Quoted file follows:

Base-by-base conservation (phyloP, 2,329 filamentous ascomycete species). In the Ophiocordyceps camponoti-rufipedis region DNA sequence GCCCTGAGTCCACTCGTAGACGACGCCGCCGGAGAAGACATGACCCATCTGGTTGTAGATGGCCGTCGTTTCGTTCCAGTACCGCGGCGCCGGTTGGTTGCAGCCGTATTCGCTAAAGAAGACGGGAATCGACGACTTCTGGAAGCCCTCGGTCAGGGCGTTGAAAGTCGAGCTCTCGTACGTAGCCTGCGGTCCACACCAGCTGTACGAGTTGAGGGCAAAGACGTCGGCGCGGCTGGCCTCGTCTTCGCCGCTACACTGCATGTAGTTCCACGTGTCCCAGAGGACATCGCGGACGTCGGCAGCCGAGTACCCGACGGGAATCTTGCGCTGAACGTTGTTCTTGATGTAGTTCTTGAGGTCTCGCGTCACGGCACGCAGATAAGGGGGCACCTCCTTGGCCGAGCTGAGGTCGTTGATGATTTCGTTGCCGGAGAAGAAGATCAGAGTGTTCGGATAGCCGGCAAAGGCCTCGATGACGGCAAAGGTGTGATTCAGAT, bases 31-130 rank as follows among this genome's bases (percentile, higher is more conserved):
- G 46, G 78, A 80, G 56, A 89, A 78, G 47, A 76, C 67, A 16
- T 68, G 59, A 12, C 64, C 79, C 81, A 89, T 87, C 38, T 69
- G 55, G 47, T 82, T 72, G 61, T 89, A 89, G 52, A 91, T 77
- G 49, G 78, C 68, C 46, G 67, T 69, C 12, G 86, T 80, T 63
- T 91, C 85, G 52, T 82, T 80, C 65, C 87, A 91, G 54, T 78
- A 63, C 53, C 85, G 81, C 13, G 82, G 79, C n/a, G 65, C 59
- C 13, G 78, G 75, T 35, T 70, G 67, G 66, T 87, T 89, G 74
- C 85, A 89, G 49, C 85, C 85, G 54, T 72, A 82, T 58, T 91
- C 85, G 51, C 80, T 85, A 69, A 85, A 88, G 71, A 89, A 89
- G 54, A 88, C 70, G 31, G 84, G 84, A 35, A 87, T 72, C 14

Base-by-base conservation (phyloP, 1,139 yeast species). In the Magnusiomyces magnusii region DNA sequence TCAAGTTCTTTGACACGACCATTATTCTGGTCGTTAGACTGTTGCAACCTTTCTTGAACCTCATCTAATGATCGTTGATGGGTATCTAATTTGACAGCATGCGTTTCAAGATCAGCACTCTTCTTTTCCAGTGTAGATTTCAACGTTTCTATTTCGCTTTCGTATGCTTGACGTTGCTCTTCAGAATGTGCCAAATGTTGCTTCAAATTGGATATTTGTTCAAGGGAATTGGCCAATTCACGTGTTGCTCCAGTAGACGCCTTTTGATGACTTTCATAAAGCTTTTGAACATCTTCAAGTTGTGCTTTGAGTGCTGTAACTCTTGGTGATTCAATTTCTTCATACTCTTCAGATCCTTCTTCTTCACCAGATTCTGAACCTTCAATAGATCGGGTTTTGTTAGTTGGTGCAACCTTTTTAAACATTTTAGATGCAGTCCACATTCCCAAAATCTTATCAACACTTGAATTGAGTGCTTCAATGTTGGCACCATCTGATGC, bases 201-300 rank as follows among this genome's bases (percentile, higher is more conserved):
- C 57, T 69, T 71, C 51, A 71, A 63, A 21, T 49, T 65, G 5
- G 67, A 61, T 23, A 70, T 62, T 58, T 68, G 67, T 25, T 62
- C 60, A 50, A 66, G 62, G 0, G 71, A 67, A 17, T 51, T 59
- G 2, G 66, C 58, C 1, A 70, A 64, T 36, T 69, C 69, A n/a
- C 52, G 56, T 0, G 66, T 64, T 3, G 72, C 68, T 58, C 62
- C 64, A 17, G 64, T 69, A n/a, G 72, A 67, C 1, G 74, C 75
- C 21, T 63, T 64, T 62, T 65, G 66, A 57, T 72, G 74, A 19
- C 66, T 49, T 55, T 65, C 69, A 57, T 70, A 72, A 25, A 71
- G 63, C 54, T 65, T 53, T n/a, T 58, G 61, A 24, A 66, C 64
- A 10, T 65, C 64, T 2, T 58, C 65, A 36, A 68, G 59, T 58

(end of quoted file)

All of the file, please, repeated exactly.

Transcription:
Base-by-base conservation (phyloP, 2,329 filamentous ascomycete species). In the Ophiocordyceps camponoti-rufipedis region DNA sequence GCCCTGAGTCCACTCGTAGACGACGCCGCCGGAGAAGACATGACCCATCTGGTTGTAGATGGCCGTCGTTTCGTTCCAGTACCGCGGCGCCGGTTGGTTGCAGCCGTATTCGCTAAAGAAGACGGGAATCGACGACTTCTGGAAGCCCTCGGTCAGGGCGTTGAAAGTCGAGCTCTCGTACGTAGCCTGCGGTCCACACCAGCTGTACGAGTTGAGGGCAAAGACGTCGGCGCGGCTGGCCTCGTCTTCGCCGCTACACTGCATGTAGTTCCACGTGTCCCAGAGGACATCGCGGACGTCGGCAGCCGAGTACCCGACGGGAATCTTGCGCTGAACGTTGTTCTTGATGTAGTTCTTGAGGTCTCGCGTCACGGCACGCAGATAAGGGGGCACCTCCTTGGCCGAGCTGAGGTCGTTGATGATTTCGTTGCCGGAGAAGAAGATCAGAGTGTTCGGATAGCCGGCAAAGGCCTCGATGACGGCAAAGGTGTGATTCAGAT, bases 31-130 rank as follows among this genome's bases (percentile, higher is more conserved):
- G 46, G 78, A 80, G 56, A 89, A 78, G 47, A 76, C 67, A 16
- T 68, G 59, A 12, C 64, C 79, C 81, A 89, T 87, C 38, T 69
- G 55, G 47, T 82, T 72, G 61, T 89, A 89, G 52, A 91, T 77
- G 49, G 78, C 68, C 46, G 67, T 69, C 12, G 86, T 80, T 63
- T 91, C 85, G 52, T 82, T 80, C 65, C 87, A 91, G 54, T 78
- A 63, C 53, C 85, G 81, C 13, G 82, G 79, C n/a, G 65, C 59
- C 13, G 78, G 75, T 35, T 70, G 67, G 66, T 87, T 89, G 74
- C 85, A 89, G 49, C 85, C 85, G 54, T 72, A 82, T 58, T 91
- C 85, G 51, C 80, T 85, A 69, A 85, A 88, G 71, A 89, A 89
- G 54, A 88, C 70, G 31, G 84, G 84, A 35, A 87, T 72, C 14

Base-by-base conservation (phyloP, 1,139 yeast species). In the Magnusiomyces magnusii region DNA sequence TCAAGTTCTTTGACACGACCATTATTCTGGTCGTTAGACTGTTGCAACCTTTCTTGAACCTCATCTAATGATCGTTGATGGGTATCTAATTTGACAGCATGCGTTTCAAGATCAGCACTCTTCTTTTCCAGTGTAGATTTCAACGTTTCTATTTCGCTTTCGTATGCTTGACGTTGCTCTTCAGAATGTGCCAAATGTTGCTTCAAATTGGATATTTGTTCAAGGGAATTGGCCAATTCACGTGTTGCTCCAGTAGACGCCTTTTGATGACTTTCATAAAGCTTTTGAACATCTTCAAGTTGTGCTTTGAGTGCTGTAACTCTTGGTGATTCAATTTCTTCATACTCTTCAGATCCTTCTTCTTCACCAGATTCTGAACCTTCAATAGATCGGGTTTTGTTAGTTGGTGCAACCTTTTTAAACATTTTAGATGCAGTCCACATTCCCAAAATCTTATCAACACTTGAATTGAGTGCTTCAATGTTGGCACCATCTGATGC, bases 201-300 rank as follows among this genome's bases (percentile, higher is more conserved):
- C 57, T 69, T 71, C 51, A 71, A 63, A 21, T 49, T 65, G 5
- G 67, A 61, T 23, A 70, T 62, T 58, T 68, G 67, T 25, T 62
- C 60, A 50, A 66, G 62, G 0, G 71, A 67, A 17, T 51, T 59
- G 2, G 66, C 58, C 1, A 70, A 64, T 36, T 69, C 69, A n/a
- C 52, G 56, T 0, G 66, T 64, T 3, G 72, C 68, T 58, C 62
- C 64, A 17, G 64, T 69, A n/a, G 72, A 67, C 1, G 74, C 75
- C 21, T 63, T 64, T 62, T 65, G 66, A 57, T 72, G 74, A 19
- C 66, T 49, T 55, T 65, C 69, A 57, T 70, A 72, A 25, A 71
- G 63, C 54, T 65, T 53, T n/a, T 58, G 61, A 24, A 66, C 64
- A 10, T 65, C 64, T 2, T 58, C 65, A 36, A 68, G 59, T 58